Custom Post Types vs Custom Fields vs Custom Taxonomies

They are different things. Custom post types are creating entirely new types of posts (i.e. classes in object-oriented programming speak). While custom fields are used to add different kinds of fields to a post type, e.g. simple text, long paragraph, number, date, date time, select / choice, and so on.

What you most likely need is for custom fields functionality. However, there is possibility that you may want custom post types as well. If you use custom post types, certainly you’ll want to add custom fields as well. Otherwise your custom post type will not have any different behavior than regular WordPress posts.

Custom taxonomies on the other hand are what categories and tags are, and by custom it means you can create more like them. I like to think of a taxonomy as being a bunch of folders where I can store posts (or objects) inside. However, the folders are not strictly exclusive. I can put a post/object inside multiple folders.


Advanced Custom FieldsPodsToolsetMeta BoxWCK
Free version?YesYesNoYes
Starting price for pro$25100% free$69
Lifetime plan?Yes, lifetime updatesN/A, freeNo
Custom fields?Yes, 30+ built-in, extensibleYes, 18 built-in, extensibleYes, 20 built-in, extensibleYes,
Extensible custom field types?Yes, mostly paid, see Awesome ACFYesYes, mostly paid
Custom post types?NoYesYes
Bi-directional relationshipsAvailable with extensionYesYes
Supported by Elementor (Pro)YesYesYes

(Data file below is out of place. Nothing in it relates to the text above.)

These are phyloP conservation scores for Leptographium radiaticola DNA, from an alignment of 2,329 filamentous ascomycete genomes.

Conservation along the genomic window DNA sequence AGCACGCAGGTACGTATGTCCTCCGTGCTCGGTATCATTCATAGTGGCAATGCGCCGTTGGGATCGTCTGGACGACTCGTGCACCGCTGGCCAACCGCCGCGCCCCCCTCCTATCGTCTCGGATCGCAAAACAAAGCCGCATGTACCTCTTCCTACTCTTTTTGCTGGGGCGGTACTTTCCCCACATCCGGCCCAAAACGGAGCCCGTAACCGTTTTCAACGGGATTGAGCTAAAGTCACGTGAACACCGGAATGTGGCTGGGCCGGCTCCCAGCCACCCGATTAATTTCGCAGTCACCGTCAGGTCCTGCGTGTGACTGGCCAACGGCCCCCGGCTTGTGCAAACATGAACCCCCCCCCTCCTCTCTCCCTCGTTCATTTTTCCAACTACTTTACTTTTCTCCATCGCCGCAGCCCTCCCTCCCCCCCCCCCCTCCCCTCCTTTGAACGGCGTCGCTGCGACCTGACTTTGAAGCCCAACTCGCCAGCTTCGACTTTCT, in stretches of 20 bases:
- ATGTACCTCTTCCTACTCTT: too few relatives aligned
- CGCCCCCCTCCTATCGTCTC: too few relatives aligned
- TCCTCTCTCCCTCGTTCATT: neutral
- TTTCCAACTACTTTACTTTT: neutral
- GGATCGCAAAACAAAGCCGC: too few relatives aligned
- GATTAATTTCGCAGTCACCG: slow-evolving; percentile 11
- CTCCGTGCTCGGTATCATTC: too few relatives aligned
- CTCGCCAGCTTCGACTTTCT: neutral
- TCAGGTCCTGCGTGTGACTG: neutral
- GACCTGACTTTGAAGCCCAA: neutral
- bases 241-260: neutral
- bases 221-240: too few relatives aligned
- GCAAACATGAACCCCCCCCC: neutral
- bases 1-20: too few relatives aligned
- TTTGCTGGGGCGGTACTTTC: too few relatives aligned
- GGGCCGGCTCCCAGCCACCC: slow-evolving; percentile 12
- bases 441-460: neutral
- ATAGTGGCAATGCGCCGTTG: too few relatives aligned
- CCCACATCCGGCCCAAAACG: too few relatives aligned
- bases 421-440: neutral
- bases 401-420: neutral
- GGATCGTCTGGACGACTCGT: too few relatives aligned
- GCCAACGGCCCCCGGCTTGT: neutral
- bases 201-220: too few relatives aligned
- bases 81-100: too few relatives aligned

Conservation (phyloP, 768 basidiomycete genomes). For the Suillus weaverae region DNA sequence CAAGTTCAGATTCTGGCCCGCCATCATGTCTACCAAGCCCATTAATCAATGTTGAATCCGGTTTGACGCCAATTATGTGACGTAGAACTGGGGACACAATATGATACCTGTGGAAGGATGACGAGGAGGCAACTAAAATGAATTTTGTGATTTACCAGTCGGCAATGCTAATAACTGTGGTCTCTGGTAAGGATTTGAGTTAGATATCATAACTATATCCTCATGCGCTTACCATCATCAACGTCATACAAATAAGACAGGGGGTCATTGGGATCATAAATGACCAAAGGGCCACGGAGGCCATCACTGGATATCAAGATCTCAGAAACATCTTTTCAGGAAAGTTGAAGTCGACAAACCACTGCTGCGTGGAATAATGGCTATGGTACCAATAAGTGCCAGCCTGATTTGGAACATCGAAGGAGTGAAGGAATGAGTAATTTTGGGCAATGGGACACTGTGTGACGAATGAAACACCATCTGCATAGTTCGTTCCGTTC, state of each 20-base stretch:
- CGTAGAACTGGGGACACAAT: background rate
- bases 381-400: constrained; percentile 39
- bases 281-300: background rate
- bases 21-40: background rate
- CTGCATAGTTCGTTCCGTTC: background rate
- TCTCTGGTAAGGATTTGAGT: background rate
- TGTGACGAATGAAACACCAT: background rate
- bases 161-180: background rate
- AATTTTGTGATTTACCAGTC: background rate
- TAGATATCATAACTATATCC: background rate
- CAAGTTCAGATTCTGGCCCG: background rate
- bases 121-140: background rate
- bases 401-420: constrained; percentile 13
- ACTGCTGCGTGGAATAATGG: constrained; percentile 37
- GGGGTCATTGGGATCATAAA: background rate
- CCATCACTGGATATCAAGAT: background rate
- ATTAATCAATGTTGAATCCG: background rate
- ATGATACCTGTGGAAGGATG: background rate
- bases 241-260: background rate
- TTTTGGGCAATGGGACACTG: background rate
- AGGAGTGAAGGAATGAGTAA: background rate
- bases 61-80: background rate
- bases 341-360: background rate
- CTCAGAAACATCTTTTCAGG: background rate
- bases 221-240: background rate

Gravity Forms integrationFree plugin
Popularity (June 2020)1m+, 4.9, 1,096 reviews90k+, 4.9, 297 reviews500k+, 4.9, 117 reviews

Advanced Custom Fields

To add custom post types, you’ll want to install Custom Post Type UI plugin also.

Should you use ACF? Let’s see what other people say about ACF vs Pods:


Notable features:

  • Bi-directional relationships. Unlike Advanced Custom Fields (Pro), pods are great with relationships and has built-in support for bi-directional relationships and is very good at that.
  • Advanced Content Types. Pods can store posts in regular WordPress wp_posts table. However, Pods have Advanced Content Types which stores posts in their own tables. This means they’re like “their own world”. There are limited use cases where this is useful, like database sharing and for getting additional performance for complex queries. For workloads like thousands of documents with querying simultaneously on multiple fields, this feature can be useful. Another alternative is using an entirely different database (e.g. MongoDB).
  • Good support in forums.


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